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Don’t give us cheap laughs in the name of Comedy

The art of making people laugh has always been valued. From court jesters like Tenali Raman and one of the Navratnas of Akbar i.e. Birbal to Charlie Chaplin’s silent vaudevilles to the new-age comedians like Russell Peters and our very own rags-to-riches comedy czar of TVville- Kapil Sharma, comedy has spread its wings in many more arenas and fields. Comedy is an undervalued profession. Although there are many stand-up comedians today, the level and the quality of the laughs produced from the current comedy shows have undergone a major transformation.

Russell Peters stormed the western arena of stand-up comedy by his superb analysis of races and racial bias. By taking the joke upon himself and thus, the race of the ‘brown-skinned ones’ (no offence!)  to which he belongs, he managed to have the audience in splits what with his bashing of people of every possible skin color.

I like to call him the derma-comedian since he is so obsessed with people’s skin color and how it affects their behavior. Then there is Mr. Bean-the famed Rowan Atkinson who is one of the most loved and awarded comedian-actors of all time.

Such high standards of comedy probably put our comedians back home in grave distress. They fret about whether they would be able to dish out any cool stuff like that. After all, we have Indian versions of Knight and Day, ET etc. but

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Do we have an Indian ‘Friends’ yet? Or a TBBT? Or a ‘How I met your mother’?

Well, it is not easy to make people laugh. And as history is witness, laughter emerges from a blend of happenstance, fun as well as some amount of thought or satire.

Now let us shift to the Indian scene of comedy shows. We started out with The Great Indian Laughter Challenge. It was worth applauding. If there is an ‘Indian Idol’ for singers, a ‘Jhalak Dikhla Jaa’ or ‘Nach Baliye’ for dancers or even ‘India’s Got Talent’ (please note: all the above were somehow inspired by their western counterparts), why shouldn’t there be a TGILC for aspiring comedians? Soon, we saw a horde of stand-up comedians assembling from all parts of the country to showcase their talent.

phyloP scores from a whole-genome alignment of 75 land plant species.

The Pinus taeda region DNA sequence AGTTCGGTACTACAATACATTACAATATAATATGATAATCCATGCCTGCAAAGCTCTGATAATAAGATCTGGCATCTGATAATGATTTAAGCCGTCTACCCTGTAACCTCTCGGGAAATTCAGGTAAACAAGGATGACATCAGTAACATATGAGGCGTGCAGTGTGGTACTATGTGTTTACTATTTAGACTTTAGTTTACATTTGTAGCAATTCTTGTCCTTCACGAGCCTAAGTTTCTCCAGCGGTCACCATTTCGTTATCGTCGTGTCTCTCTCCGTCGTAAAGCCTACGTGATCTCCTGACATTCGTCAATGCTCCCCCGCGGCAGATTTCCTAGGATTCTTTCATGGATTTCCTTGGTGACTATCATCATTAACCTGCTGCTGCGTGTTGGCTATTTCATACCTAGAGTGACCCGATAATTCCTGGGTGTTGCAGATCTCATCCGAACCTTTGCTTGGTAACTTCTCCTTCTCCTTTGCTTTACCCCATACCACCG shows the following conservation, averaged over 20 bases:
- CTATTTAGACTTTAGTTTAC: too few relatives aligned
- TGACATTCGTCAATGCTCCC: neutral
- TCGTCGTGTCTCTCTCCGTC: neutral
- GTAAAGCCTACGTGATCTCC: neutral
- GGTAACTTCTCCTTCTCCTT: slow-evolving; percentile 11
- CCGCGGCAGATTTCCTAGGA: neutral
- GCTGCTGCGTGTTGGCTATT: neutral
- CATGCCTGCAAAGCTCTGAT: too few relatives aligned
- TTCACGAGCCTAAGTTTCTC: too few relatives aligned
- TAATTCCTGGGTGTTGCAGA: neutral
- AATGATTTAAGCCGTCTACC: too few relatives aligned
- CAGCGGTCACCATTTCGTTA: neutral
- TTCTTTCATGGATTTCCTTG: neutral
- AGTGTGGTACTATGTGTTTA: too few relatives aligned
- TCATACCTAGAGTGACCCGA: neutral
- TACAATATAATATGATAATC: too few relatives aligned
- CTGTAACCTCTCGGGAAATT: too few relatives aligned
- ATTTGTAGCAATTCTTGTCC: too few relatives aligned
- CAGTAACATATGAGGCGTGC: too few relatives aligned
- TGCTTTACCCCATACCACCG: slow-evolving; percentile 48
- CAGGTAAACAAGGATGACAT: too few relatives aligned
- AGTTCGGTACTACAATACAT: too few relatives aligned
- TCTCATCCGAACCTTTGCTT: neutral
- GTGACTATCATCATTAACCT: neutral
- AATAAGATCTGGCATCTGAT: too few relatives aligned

This show was merely a prelude to a new show- ‘The Comedy Circus’ on Sony, that saw judges like Archana Puran Singh, Rohit Shetty and even Suhail Khan laughing at jokes, dissecting them and selecting people based on their decisions. This show was in turn an impetus for the now household show that has almost taken the place of daily soaps- ‘Comedy Nights with Kapil’. The winner and the star of the Sony program led to the emergence of this show which now invites biggies and the to-be biggies of the film industry to make jokes at their expense, garner publicity and of course, raise TRPs.

But the standard of the jokes has been reduced to slapstick comedy and mutual insult that does not merit any use of the intellect or wit as comedy ought to. Most of the laughs in the show are due to jokes like: a man dressed as a woman and mimicking a woman, someone falling over a banana peel and making people laugh or some lame joke made by the comedy badshah-Kapil himself on the looks of some pretty actress or Sidhhu’s bellowing guffaws or some such cheap insinuation.

The triteness of the remarks manages to just bring a smile to our face, no laugh, not even a giggle. Seriously, where are those good comedy shows that made us laugh till we cry? Why do we have to endure these cheap laughs in the name of comedy?

About Aashisha Chakraborty

Aashisha Chakraborty is a computer science engineer, currently working in an IT firm. She is a freelance writer, poet and a blogger. She hopes to reach out to the masses via the written word. A trained Kathak dancer, she has tried her hand at myriad fields throughout her student years ranging from drama, dance, music, art to coding, debating, quizzing and organizing events. She is inspired by Ayn Rand and her all-time favourite books are Fountainhead and Gone With The Wind.

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